Triggers are specific memories, behaviors, thoughts and situations that jeopardize recovery - signals you are entering a stage that brings you closer to a relapse. The process is much like riding a roller coaster that loops over itself. Once the roller coaster car gets to a certain spot in the track, a threshold is met, there is no turning back, and it starts the downward loop.
Just as gravity has a motivating effect on a roller coaster, brain chemistry has a similar effect motivating triggers. When people use substances or engage in escape behaviors the brain releases neurotransmitters such as adrenaline and dopamine that trigger the brain’s pleasure/reward center; or it may release serotonin which lessens anxiety and depression. With repetition of the drugs alcohol, or other addictive behavior, the brain’s reward center overrides the cognitive, rational thinking part of itself. Brain scans show that when using or engaged, there are reduced levels of activity in what is called the prefrontal cortex. This is the part of the brain where rational thought could override impulsive behavior. But addiction hijacks the brain. The reward, pleasure center holds captive the thinking center. Science also indicates that stress alters the way we think. Parts of the brain that help us problem solve shut down at times of stress fueling impulsive behavior.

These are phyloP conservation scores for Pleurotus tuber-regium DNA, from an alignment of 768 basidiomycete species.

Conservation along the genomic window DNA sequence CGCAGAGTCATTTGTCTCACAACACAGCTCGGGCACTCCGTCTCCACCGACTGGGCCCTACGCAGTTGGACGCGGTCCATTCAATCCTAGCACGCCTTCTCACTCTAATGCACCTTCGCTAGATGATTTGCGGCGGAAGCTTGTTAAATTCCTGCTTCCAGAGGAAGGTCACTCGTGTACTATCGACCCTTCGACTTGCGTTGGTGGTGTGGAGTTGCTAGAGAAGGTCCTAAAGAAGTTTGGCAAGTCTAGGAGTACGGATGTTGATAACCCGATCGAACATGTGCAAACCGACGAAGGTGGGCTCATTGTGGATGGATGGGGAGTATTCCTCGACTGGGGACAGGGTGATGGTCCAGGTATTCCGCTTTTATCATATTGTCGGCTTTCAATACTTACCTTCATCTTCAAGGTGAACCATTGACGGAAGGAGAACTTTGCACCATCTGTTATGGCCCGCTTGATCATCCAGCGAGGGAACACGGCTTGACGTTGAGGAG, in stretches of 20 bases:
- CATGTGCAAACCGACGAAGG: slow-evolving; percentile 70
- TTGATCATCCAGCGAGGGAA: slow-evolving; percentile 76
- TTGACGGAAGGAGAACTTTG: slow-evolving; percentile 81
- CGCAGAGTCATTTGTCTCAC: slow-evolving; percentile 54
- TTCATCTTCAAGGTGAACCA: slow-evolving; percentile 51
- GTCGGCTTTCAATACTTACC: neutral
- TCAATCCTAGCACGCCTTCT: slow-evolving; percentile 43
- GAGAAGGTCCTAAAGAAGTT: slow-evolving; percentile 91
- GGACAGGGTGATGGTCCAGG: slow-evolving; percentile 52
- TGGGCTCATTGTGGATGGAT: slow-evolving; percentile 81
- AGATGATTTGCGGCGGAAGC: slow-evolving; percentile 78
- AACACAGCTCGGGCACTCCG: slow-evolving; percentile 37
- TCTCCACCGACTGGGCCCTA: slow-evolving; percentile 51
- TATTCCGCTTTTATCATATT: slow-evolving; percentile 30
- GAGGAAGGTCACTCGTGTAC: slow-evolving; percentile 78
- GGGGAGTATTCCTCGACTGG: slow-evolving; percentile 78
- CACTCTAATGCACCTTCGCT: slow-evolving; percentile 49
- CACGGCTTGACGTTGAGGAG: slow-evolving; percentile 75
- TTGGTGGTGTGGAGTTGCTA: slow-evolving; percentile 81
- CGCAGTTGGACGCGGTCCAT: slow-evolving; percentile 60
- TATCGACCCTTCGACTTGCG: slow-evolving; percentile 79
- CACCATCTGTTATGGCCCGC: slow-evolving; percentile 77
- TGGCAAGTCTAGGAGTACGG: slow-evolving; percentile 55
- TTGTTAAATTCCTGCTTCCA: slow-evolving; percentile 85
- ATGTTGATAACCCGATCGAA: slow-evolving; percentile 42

It is very likely you have heard your husband, wife, partner, mother, father, your boss, a friend, your attorney or even a judge say, “What were you thinking?” The answer is − you weren’t thinking.